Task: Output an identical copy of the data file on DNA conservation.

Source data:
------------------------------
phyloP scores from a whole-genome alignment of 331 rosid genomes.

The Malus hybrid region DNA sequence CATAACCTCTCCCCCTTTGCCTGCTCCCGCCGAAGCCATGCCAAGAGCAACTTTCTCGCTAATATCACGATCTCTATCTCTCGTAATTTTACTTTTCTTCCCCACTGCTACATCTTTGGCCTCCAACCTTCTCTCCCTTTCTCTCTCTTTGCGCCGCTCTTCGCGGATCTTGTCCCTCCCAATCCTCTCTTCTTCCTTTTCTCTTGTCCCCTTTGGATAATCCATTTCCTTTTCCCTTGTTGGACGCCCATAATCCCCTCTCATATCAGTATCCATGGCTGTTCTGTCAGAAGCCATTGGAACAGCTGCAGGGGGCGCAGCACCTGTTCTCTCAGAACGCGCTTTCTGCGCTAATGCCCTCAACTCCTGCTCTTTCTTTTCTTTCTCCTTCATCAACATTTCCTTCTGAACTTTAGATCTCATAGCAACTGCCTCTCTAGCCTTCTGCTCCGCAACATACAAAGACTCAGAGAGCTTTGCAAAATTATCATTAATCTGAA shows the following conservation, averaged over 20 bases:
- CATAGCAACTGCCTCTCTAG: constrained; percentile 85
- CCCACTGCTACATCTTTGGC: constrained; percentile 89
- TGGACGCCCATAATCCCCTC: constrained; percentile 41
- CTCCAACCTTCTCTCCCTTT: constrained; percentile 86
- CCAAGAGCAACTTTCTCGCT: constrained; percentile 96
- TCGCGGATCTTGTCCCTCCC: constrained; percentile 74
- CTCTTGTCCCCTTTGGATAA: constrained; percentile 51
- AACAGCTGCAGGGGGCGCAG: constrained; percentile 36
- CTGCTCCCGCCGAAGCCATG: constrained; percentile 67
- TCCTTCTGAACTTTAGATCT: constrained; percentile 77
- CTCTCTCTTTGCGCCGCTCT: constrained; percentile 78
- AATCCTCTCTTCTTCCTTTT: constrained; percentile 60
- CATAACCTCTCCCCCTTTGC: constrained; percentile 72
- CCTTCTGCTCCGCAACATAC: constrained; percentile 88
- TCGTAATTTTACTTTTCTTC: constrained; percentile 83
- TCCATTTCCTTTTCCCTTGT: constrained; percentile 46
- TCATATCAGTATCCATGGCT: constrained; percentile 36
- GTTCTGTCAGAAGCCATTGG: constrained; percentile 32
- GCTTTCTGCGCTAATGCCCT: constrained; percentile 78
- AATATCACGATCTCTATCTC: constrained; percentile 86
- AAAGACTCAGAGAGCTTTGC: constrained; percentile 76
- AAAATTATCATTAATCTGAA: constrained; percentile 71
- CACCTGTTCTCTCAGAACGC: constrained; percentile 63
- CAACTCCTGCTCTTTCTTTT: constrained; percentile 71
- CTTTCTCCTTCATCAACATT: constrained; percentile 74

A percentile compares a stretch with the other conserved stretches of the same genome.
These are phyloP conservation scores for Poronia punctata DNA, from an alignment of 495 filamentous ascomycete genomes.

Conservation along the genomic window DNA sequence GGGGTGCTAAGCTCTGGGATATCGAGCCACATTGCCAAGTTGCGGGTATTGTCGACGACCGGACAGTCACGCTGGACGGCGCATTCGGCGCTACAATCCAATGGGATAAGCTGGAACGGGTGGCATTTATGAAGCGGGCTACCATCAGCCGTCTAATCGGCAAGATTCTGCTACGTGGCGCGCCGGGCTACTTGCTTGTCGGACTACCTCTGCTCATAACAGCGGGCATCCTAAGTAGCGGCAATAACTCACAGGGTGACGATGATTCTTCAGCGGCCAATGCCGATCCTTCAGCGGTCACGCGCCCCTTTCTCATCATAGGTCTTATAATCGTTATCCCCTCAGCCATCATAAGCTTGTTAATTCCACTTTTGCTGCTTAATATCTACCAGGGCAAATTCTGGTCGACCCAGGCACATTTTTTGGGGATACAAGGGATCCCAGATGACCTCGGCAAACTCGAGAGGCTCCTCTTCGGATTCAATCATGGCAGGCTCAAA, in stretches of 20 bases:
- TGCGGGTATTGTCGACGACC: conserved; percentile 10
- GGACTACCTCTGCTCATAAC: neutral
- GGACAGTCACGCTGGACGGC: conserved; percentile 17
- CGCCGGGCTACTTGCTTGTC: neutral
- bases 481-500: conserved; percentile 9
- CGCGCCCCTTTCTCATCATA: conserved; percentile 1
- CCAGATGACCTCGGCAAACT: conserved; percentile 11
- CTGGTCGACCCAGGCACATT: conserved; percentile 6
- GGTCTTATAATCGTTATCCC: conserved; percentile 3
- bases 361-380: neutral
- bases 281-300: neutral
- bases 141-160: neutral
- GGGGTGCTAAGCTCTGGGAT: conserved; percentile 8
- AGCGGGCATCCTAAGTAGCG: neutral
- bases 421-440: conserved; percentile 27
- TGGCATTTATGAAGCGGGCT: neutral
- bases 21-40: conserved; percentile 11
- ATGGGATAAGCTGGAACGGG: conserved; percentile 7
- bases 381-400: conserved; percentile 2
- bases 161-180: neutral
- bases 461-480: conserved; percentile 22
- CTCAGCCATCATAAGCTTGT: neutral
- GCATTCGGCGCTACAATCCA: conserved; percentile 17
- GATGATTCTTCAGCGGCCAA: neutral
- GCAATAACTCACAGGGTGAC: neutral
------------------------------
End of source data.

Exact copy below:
phyloP scores from a whole-genome alignment of 331 rosid genomes.

The Malus hybrid region DNA sequence CATAACCTCTCCCCCTTTGCCTGCTCCCGCCGAAGCCATGCCAAGAGCAACTTTCTCGCTAATATCACGATCTCTATCTCTCGTAATTTTACTTTTCTTCCCCACTGCTACATCTTTGGCCTCCAACCTTCTCTCCCTTTCTCTCTCTTTGCGCCGCTCTTCGCGGATCTTGTCCCTCCCAATCCTCTCTTCTTCCTTTTCTCTTGTCCCCTTTGGATAATCCATTTCCTTTTCCCTTGTTGGACGCCCATAATCCCCTCTCATATCAGTATCCATGGCTGTTCTGTCAGAAGCCATTGGAACAGCTGCAGGGGGCGCAGCACCTGTTCTCTCAGAACGCGCTTTCTGCGCTAATGCCCTCAACTCCTGCTCTTTCTTTTCTTTCTCCTTCATCAACATTTCCTTCTGAACTTTAGATCTCATAGCAACTGCCTCTCTAGCCTTCTGCTCCGCAACATACAAAGACTCAGAGAGCTTTGCAAAATTATCATTAATCTGAA shows the following conservation, averaged over 20 bases:
- CATAGCAACTGCCTCTCTAG: constrained; percentile 85
- CCCACTGCTACATCTTTGGC: constrained; percentile 89
- TGGACGCCCATAATCCCCTC: constrained; percentile 41
- CTCCAACCTTCTCTCCCTTT: constrained; percentile 86
- CCAAGAGCAACTTTCTCGCT: constrained; percentile 96
- TCGCGGATCTTGTCCCTCCC: constrained; percentile 74
- CTCTTGTCCCCTTTGGATAA: constrained; percentile 51
- AACAGCTGCAGGGGGCGCAG: constrained; percentile 36
- CTGCTCCCGCCGAAGCCATG: constrained; percentile 67
- TCCTTCTGAACTTTAGATCT: constrained; percentile 77
- CTCTCTCTTTGCGCCGCTCT: constrained; percentile 78
- AATCCTCTCTTCTTCCTTTT: constrained; percentile 60
- CATAACCTCTCCCCCTTTGC: constrained; percentile 72
- CCTTCTGCTCCGCAACATAC: constrained; percentile 88
- TCGTAATTTTACTTTTCTTC: constrained; percentile 83
- TCCATTTCCTTTTCCCTTGT: constrained; percentile 46
- TCATATCAGTATCCATGGCT: constrained; percentile 36
- GTTCTGTCAGAAGCCATTGG: constrained; percentile 32
- GCTTTCTGCGCTAATGCCCT: constrained; percentile 78
- AATATCACGATCTCTATCTC: constrained; percentile 86
- AAAGACTCAGAGAGCTTTGC: constrained; percentile 76
- AAAATTATCATTAATCTGAA: constrained; percentile 71
- CACCTGTTCTCTCAGAACGC: constrained; percentile 63
- CAACTCCTGCTCTTTCTTTT: constrained; percentile 71
- CTTTCTCCTTCATCAACATT: constrained; percentile 74

A percentile compares a stretch with the other conserved stretches of the same genome.
These are phyloP conservation scores for Poronia punctata DNA, from an alignment of 495 filamentous ascomycete genomes.

Conservation along the genomic window DNA sequence GGGGTGCTAAGCTCTGGGATATCGAGCCACATTGCCAAGTTGCGGGTATTGTCGACGACCGGACAGTCACGCTGGACGGCGCATTCGGCGCTACAATCCAATGGGATAAGCTGGAACGGGTGGCATTTATGAAGCGGGCTACCATCAGCCGTCTAATCGGCAAGATTCTGCTACGTGGCGCGCCGGGCTACTTGCTTGTCGGACTACCTCTGCTCATAACAGCGGGCATCCTAAGTAGCGGCAATAACTCACAGGGTGACGATGATTCTTCAGCGGCCAATGCCGATCCTTCAGCGGTCACGCGCCCCTTTCTCATCATAGGTCTTATAATCGTTATCCCCTCAGCCATCATAAGCTTGTTAATTCCACTTTTGCTGCTTAATATCTACCAGGGCAAATTCTGGTCGACCCAGGCACATTTTTTGGGGATACAAGGGATCCCAGATGACCTCGGCAAACTCGAGAGGCTCCTCTTCGGATTCAATCATGGCAGGCTCAAA, in stretches of 20 bases:
- TGCGGGTATTGTCGACGACC: conserved; percentile 10
- GGACTACCTCTGCTCATAAC: neutral
- GGACAGTCACGCTGGACGGC: conserved; percentile 17
- CGCCGGGCTACTTGCTTGTC: neutral
- bases 481-500: conserved; percentile 9
- CGCGCCCCTTTCTCATCATA: conserved; percentile 1
- CCAGATGACCTCGGCAAACT: conserved; percentile 11
- CTGGTCGACCCAGGCACATT: conserved; percentile 6
- GGTCTTATAATCGTTATCCC: conserved; percentile 3
- bases 361-380: neutral
- bases 281-300: neutral
- bases 141-160: neutral
- GGGGTGCTAAGCTCTGGGAT: conserved; percentile 8
- AGCGGGCATCCTAAGTAGCG: neutral
- bases 421-440: conserved; percentile 27
- TGGCATTTATGAAGCGGGCT: neutral
- bases 21-40: conserved; percentile 11
- ATGGGATAAGCTGGAACGGG: conserved; percentile 7
- bases 381-400: conserved; percentile 2
- bases 161-180: neutral
- bases 461-480: conserved; percentile 22
- CTCAGCCATCATAAGCTTGT: neutral
- GCATTCGGCGCTACAATCCA: conserved; percentile 17
- GATGATTCTTCAGCGGCCAA: neutral
- GCAATAACTCACAGGGTGAC: neutral